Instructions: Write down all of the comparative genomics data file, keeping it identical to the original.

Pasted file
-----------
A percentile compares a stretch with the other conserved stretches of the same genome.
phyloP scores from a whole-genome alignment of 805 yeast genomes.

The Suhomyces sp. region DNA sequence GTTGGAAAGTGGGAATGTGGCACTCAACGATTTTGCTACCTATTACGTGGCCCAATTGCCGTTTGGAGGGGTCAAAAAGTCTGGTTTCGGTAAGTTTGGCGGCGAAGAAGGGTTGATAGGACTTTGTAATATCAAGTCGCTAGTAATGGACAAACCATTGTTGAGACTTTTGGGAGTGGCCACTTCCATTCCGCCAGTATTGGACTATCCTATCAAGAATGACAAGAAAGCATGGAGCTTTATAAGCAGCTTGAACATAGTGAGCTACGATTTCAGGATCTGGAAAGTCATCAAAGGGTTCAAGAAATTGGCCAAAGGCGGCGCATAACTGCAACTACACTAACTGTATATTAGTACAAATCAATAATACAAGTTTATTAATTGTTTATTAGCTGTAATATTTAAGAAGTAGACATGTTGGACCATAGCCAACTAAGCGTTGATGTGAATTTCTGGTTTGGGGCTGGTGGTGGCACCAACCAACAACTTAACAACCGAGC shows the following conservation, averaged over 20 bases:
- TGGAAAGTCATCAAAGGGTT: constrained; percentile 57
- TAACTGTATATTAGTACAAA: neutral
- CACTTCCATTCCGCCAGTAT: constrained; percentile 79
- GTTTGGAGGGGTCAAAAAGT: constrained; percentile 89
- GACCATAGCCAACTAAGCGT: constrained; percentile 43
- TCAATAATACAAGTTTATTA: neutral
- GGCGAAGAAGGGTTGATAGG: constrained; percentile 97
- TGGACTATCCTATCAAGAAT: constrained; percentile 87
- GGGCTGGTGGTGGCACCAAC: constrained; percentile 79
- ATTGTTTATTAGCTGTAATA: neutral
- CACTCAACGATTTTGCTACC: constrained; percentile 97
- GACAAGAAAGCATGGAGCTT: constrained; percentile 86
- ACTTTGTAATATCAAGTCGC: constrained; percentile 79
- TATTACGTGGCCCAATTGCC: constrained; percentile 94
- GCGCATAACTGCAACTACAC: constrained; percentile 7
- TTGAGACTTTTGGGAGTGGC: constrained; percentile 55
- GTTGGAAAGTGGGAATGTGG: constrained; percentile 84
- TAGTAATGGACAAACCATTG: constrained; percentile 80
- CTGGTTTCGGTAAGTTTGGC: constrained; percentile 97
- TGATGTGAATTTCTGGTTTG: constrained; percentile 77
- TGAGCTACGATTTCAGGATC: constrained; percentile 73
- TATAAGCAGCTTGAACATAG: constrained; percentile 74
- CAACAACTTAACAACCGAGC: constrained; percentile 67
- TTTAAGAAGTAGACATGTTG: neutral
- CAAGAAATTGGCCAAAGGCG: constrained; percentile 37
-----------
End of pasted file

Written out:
A percentile compares a stretch with the other conserved stretches of the same genome.
phyloP scores from a whole-genome alignment of 805 yeast genomes.

The Suhomyces sp. region DNA sequence GTTGGAAAGTGGGAATGTGGCACTCAACGATTTTGCTACCTATTACGTGGCCCAATTGCCGTTTGGAGGGGTCAAAAAGTCTGGTTTCGGTAAGTTTGGCGGCGAAGAAGGGTTGATAGGACTTTGTAATATCAAGTCGCTAGTAATGGACAAACCATTGTTGAGACTTTTGGGAGTGGCCACTTCCATTCCGCCAGTATTGGACTATCCTATCAAGAATGACAAGAAAGCATGGAGCTTTATAAGCAGCTTGAACATAGTGAGCTACGATTTCAGGATCTGGAAAGTCATCAAAGGGTTCAAGAAATTGGCCAAAGGCGGCGCATAACTGCAACTACACTAACTGTATATTAGTACAAATCAATAATACAAGTTTATTAATTGTTTATTAGCTGTAATATTTAAGAAGTAGACATGTTGGACCATAGCCAACTAAGCGTTGATGTGAATTTCTGGTTTGGGGCTGGTGGTGGCACCAACCAACAACTTAACAACCGAGC shows the following conservation, averaged over 20 bases:
- TGGAAAGTCATCAAAGGGTT: constrained; percentile 57
- TAACTGTATATTAGTACAAA: neutral
- CACTTCCATTCCGCCAGTAT: constrained; percentile 79
- GTTTGGAGGGGTCAAAAAGT: constrained; percentile 89
- GACCATAGCCAACTAAGCGT: constrained; percentile 43
- TCAATAATACAAGTTTATTA: neutral
- GGCGAAGAAGGGTTGATAGG: constrained; percentile 97
- TGGACTATCCTATCAAGAAT: constrained; percentile 87
- GGGCTGGTGGTGGCACCAAC: constrained; percentile 79
- ATTGTTTATTAGCTGTAATA: neutral
- CACTCAACGATTTTGCTACC: constrained; percentile 97
- GACAAGAAAGCATGGAGCTT: constrained; percentile 86
- ACTTTGTAATATCAAGTCGC: constrained; percentile 79
- TATTACGTGGCCCAATTGCC: constrained; percentile 94
- GCGCATAACTGCAACTACAC: constrained; percentile 7
- TTGAGACTTTTGGGAGTGGC: constrained; percentile 55
- GTTGGAAAGTGGGAATGTGG: constrained; percentile 84
- TAGTAATGGACAAACCATTG: constrained; percentile 80
- CTGGTTTCGGTAAGTTTGGC: constrained; percentile 97
- TGATGTGAATTTCTGGTTTG: constrained; percentile 77
- TGAGCTACGATTTCAGGATC: constrained; percentile 73
- TATAAGCAGCTTGAACATAG: constrained; percentile 74
- CAACAACTTAACAACCGAGC: constrained; percentile 67
- TTTAAGAAGTAGACATGTTG: neutral
- CAAGAAATTGGCCAAAGGCG: constrained; percentile 37